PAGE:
MR: Yeah, that’s an aspect of my personality that has always kind of disturbed me a little bit. I have this intense desire to connect. Always. And oftentimes, the only way that I know how to do that is to come from a really personal place in terms of how I put the music together. I want my musical output to be an experience for all involved, not just the musicians but for everyone. I want us to be able to create sort of a womb together of possibility, which doesn’t necessarily transfer to always being positive. I don’t mind it if people come and don’t like it; that’s cool, too. It’s just creating kind of this moving organism together. This spontaneous way of connecting to strangers who are not really strangers because we’re really all in this together. That has always been really important to me, and it’s sometimes made me think I’m in the wrong profession. I need to go do something else where that is more immediate. But somehow, so far, I’ve been able to feel that a little bit in performance and the feedback that I get from people. I get really detailed feedback from people, and that used to scare me a little bit, too. [laughs] I’m okay with that now, because that is at the level that I want people to really engage.
MS: That makes me think specifically about some of the reactions to the first chapter of Coin Coin, because for everything that piece covers, it very clearly and very powerfully digs into racial issues and the history of slavery. How has working on and performing the piece impacted your own thinking when it comes to the issues you’re addressing in the work?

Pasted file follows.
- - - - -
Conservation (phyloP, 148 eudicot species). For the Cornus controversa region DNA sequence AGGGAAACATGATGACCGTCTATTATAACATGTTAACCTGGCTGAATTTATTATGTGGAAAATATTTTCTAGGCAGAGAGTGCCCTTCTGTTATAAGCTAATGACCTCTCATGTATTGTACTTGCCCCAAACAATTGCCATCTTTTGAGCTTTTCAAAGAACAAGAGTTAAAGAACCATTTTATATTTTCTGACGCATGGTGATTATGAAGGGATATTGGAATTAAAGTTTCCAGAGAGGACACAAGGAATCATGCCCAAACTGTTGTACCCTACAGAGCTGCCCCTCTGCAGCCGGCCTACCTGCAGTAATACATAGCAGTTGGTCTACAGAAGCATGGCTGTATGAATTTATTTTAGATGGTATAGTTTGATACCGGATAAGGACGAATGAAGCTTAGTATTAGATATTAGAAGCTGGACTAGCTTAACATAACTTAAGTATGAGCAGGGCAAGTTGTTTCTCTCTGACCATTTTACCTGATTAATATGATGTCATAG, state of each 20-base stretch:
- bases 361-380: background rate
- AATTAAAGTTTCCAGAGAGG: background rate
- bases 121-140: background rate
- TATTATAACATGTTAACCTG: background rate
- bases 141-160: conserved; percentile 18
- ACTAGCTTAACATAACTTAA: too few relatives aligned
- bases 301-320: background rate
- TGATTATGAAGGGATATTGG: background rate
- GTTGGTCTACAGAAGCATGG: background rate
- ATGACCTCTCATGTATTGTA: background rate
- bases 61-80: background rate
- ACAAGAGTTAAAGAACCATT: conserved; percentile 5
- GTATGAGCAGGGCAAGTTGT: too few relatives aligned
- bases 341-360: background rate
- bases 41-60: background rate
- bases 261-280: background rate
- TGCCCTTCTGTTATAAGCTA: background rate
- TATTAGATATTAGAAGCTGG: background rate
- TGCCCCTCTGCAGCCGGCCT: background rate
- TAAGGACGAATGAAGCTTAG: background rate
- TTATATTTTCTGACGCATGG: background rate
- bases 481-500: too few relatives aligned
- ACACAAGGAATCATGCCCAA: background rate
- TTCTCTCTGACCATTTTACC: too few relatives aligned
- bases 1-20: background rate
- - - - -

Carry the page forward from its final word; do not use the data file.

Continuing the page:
MR: It’s jumped through many different forms and there are many different ways in which it’s come back to me. On this last solo tour that I did, at every show I made each crowd sing with me the slave auction from the first chapter, and I forget how intense that is for some people. Mid-verse, I always have to stop and say, “Listen. This is a happy song. And I want you to understand that without the bidding of these people, I wouldn’t be here right now enjoying my life.” So that’s how I like to look at those things. I know from what I’ve experienced so far with the work that for reasons I don’t completely understand—but it makes me incredibly happy—that people are able to go into a deeper part of themselves and connect the story I’m telling to some story of their own. Oftentimes after shows, people will come up and share the most harrowing stories with me to let me know that they were able to connect even though the history is different for them. But I will say, the first time I started doing that sing-along with people, especially because there are rarely people of color in the audience, it took a moment. I’m like, “All right, I just sang a slave auction with a group of white people. I hope they understand.” Am I damning these people? No, I’m not damning anyone. But I want to share this. I think it’s really important to pay attention to history because it is constantly repeating itself. And there are so many beautiful stories within it that can teach us so much, so I will just continue to go in that direction.